#ReimagineCHURCH...A Path Forward
by Michael T. Cooper
It seems clear that to move beyond the decline of Christianity in the United States, we need a shift in the manner in which we think about church planting. Continued claims of it as an evangelistic methodology also need further examination. The data discussed in this essay seems to indicate that, even though there are certainly more churches, there are fewer people attending those churches. While we might maintain the practice of church planting, here are a few considerations that could help justify it as the most effective evangelistic methodology under heaven.
First, we need new metrics.Church growth cannot be measured by the number of new churches planted. Nor can it be measured simply by church membership as that definition changes from church to church and, often, those numbers are Christians shifting to new congregations. Instead, church growth should be measured by the number of new Christians. Indeed, Ott and Wilson assert, “A mere numerical proliferation of small, competing, and struggling churches will not necessarily advance God's kingdom purposes” (2011, 28).Additionally, tracking church multiplication as a result of evangelism is critical in order to achieve gospel saturation of an area. So, not only should our metric include new Christians, but also Christians sent to the harvest field. In other words, how many church members are actually participating in evangelism and discipleship, for you cannot have one without the other. Paul did not encourage Timothy to multiply churches. Instead, “What you have heard from me ... entrust tofaithful peoplewho will be able to teach others also” (2 Tim 2:2; emphasis added). As Jeff Christopherson notes, when church becomes the goal, it becomes an idolatrous pursuit (2012).Second, a shift in thinking about church planting. Church planting is not about a Sunday morning service. It is about gathering together believers in Jesus Christ resulting from evangelistic activities in the community. Stetzer and Im state, “In church planting the goal isn’t to plant the coolest church or do things that have never been done before, but it’s always to reach people, be on mission, and be about the kingdom of God” (2016, 1). Similarly, church planting should be thought of in terms of multiplication of disciples rather than adding an additional church in a city. To get to multiplication will take movement thinkers committed to entrusting disciples to equip, empower, and inspire others to make more disciples (2 Tim 2:2). These movement thinkers will have to be analytic, catalytic, and cathartic in the manner in which they church plant (see figure 1). That is, they will need to study culture, mobilize and equip human resources, and care for the communities they engage (see Cooper, 2020).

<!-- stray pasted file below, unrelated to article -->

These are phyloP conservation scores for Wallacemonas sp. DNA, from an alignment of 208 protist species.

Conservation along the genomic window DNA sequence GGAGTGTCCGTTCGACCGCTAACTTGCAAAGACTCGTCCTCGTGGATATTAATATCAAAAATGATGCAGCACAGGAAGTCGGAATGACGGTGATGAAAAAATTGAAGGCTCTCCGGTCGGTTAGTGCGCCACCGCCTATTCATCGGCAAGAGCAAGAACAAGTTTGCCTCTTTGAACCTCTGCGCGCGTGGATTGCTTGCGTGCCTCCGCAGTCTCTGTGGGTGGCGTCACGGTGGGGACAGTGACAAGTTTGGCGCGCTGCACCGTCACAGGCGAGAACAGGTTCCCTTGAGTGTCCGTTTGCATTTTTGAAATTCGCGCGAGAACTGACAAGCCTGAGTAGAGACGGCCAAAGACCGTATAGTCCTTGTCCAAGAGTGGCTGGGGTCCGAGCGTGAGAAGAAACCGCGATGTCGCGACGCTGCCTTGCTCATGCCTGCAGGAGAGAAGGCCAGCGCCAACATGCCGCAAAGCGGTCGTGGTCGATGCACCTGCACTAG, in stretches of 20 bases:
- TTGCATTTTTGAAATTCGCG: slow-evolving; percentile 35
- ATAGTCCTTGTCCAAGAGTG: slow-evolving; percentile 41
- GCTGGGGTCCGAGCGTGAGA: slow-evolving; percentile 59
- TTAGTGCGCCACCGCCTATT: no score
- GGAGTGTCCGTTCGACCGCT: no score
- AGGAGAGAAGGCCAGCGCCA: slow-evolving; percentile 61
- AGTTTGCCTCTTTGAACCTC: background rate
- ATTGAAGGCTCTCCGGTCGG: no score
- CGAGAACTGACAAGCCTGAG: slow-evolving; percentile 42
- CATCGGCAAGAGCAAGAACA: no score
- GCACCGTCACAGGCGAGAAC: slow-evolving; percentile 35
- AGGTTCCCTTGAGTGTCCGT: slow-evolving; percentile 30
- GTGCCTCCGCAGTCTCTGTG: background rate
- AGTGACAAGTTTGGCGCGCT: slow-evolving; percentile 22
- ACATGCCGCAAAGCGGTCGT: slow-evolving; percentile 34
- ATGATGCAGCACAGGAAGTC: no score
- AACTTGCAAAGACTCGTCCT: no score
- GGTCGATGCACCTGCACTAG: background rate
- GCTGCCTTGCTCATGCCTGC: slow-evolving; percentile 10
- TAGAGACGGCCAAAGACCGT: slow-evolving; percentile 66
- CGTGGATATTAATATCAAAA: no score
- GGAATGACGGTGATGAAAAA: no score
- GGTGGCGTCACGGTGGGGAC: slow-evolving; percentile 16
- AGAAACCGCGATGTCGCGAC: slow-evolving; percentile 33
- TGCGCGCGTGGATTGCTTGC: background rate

Third, an emphasis on the transformational nature of the church.A church in a community should impact the community on the deepest level. First, the impact must be personal and at times communal. From such transformation emanates a complete societal transformation: economic, political, educational, healthcare, and religious. In other words, it will have what Alan Hirsch (2016) calls a movemental ecclesiology; that is, churches shaped by Jesus and his mission. Warrick Farah and Alan Hirsch (2021) suggest the following as a comparison between a typical ecclesiology and a movemental on By Michael T. Cooper